This policy could and should be strengthened with a couple of improvements. The mitigation projects should require prevailing wages. We need to be clear that the move toward a clean energy economy will mean well-paying jobs. Additionally, offsets should not be allowed to be from forestry or agricultural sequestration. These kinds of programs are complex and, especially if administered by an inexperienced local government, ripe for abuse. 

Change of Use. Right now the rules are unclear about how a facility that has an existing permit would be required to get a new permit if they are repurposing that facility to do something else. A new use should mean a new permit and these rules help to clarify that.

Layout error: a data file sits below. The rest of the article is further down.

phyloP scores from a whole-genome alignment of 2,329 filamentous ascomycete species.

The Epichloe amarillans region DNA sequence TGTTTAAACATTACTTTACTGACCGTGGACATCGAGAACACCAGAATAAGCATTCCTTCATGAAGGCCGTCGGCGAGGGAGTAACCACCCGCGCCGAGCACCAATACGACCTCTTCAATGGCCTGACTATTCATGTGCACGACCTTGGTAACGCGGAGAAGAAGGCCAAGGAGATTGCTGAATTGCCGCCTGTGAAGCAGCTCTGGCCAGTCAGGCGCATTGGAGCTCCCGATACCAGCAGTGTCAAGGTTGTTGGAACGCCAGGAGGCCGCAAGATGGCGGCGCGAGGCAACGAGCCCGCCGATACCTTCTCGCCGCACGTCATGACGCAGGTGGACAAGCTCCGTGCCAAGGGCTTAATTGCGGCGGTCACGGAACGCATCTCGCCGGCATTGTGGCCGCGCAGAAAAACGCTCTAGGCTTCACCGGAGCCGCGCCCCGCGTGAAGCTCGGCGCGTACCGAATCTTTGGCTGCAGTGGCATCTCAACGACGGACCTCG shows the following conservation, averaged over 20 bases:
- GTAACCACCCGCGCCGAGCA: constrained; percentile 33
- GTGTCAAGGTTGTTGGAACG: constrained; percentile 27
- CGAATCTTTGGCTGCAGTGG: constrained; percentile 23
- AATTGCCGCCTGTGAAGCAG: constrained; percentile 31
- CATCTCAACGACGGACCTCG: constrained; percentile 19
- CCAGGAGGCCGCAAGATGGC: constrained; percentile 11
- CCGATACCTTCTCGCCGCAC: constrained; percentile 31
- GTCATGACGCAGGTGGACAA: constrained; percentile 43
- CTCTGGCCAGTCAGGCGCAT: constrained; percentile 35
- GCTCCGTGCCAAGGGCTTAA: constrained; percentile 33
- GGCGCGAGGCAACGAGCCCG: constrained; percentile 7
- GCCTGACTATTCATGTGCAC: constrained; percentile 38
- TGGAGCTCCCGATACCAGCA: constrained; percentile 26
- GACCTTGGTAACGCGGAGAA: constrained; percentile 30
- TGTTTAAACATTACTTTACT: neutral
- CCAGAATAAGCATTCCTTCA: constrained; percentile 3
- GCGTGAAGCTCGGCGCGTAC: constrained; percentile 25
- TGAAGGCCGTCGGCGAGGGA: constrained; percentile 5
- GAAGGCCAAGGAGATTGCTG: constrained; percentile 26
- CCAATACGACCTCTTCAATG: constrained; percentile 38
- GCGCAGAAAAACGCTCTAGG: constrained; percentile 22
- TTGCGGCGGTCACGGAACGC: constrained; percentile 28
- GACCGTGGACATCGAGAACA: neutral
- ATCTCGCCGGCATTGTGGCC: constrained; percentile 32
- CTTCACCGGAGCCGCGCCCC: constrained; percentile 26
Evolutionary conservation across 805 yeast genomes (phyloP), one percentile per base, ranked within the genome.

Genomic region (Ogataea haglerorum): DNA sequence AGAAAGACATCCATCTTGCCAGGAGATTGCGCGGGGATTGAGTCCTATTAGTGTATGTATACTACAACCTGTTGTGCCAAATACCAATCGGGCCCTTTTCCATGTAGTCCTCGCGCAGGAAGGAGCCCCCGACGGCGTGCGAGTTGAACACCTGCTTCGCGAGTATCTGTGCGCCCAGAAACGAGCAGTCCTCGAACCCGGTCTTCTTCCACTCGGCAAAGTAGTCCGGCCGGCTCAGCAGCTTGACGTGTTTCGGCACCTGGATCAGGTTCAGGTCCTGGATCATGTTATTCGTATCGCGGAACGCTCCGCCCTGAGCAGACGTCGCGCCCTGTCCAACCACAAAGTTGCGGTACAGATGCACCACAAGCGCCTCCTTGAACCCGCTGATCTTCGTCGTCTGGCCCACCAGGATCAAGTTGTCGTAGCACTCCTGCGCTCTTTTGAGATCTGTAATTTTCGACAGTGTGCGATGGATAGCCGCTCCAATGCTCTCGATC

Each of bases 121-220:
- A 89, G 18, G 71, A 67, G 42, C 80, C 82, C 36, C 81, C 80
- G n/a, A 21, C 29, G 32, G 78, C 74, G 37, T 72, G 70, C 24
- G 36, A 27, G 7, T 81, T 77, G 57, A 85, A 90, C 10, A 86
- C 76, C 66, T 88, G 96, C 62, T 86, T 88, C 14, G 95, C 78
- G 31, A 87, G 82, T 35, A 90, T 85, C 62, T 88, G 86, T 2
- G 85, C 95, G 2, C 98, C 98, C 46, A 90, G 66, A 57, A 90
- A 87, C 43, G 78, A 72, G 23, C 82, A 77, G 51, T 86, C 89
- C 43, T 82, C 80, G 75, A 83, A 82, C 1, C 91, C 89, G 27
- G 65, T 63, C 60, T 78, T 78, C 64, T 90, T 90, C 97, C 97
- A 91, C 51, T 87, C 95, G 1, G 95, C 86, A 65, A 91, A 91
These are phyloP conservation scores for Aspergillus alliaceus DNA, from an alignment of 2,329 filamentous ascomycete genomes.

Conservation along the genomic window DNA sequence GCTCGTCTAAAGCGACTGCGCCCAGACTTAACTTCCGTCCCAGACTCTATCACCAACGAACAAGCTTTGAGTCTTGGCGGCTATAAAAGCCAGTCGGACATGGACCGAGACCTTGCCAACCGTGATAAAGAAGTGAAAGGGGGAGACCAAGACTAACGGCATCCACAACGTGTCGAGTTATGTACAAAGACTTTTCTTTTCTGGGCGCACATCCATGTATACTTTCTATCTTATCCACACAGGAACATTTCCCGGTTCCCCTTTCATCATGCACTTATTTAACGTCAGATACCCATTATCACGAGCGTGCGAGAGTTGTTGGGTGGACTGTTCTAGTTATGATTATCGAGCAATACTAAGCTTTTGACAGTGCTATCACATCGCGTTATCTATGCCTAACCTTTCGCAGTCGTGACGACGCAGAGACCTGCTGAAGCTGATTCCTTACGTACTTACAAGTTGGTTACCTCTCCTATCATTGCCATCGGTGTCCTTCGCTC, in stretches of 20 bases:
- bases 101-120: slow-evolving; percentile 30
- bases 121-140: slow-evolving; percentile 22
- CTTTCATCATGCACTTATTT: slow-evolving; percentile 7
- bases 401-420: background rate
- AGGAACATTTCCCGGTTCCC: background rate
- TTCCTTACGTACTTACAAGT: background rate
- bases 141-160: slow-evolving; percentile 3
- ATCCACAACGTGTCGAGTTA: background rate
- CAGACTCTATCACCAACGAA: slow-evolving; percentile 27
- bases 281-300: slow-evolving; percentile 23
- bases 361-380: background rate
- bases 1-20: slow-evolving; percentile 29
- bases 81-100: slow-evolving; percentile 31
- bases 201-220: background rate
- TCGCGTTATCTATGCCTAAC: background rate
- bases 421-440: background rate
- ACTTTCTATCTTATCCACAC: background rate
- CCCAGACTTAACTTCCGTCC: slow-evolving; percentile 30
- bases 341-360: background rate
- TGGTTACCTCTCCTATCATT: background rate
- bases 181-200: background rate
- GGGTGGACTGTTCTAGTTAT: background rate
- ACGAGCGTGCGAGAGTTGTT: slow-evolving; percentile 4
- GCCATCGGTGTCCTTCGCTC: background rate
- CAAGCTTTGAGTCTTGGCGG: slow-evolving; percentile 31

Insurance. The current policy requires fossil fuel companies to show $50 million in insurance coverage. There is discussion that it should be higher, up to $100 million. I remain unclear about whether there are significant gaps in the industry’s coverage related to the risks and the kinds of accidents that they experience. The County Council asked industry to answer a series of questions about this issue last year, and the responses were completely unhelpful. If there is a gap in coverage, then it’s good to require this. If there isn’t a gap in coverage, then evidence of adequate insurance should be easy enough to demonstrate.